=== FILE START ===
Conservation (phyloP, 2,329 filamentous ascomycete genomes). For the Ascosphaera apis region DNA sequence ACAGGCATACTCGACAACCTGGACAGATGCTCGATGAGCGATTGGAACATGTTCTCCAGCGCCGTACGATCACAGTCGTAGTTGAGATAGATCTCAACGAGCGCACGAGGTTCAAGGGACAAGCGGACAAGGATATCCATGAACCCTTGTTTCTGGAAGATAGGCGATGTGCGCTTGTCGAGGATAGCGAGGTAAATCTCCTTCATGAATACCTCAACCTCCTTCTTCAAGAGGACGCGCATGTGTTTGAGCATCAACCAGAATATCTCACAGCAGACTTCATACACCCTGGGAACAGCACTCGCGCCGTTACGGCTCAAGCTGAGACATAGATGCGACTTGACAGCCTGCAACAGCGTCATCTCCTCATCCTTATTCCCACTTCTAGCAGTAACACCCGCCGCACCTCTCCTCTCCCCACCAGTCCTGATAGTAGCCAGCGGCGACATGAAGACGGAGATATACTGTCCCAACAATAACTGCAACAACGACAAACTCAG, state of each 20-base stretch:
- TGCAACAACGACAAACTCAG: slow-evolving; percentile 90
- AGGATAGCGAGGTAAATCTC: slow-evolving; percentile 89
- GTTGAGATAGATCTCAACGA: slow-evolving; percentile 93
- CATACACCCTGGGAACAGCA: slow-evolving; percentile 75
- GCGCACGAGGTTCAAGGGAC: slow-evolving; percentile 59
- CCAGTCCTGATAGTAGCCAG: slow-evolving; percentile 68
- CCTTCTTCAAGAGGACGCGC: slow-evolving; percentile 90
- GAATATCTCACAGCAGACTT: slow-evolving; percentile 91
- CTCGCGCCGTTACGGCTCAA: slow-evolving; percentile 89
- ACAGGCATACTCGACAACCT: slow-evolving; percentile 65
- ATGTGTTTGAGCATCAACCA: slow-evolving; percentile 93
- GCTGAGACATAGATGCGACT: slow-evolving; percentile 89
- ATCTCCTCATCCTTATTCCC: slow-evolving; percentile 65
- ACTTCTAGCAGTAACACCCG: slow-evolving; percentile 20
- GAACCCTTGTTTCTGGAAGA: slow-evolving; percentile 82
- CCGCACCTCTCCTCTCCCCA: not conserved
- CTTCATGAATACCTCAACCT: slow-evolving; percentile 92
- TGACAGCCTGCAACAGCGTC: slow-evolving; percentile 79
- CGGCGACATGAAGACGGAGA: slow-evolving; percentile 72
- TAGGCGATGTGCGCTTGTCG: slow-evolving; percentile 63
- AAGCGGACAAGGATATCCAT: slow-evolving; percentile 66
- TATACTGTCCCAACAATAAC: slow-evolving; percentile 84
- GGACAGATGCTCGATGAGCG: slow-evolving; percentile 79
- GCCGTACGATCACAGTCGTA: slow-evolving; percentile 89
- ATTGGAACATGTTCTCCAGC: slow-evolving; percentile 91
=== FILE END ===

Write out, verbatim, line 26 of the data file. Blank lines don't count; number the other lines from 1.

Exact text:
- ATTGGAACATGTTCTCCAGC: slow-evolving; percentile 91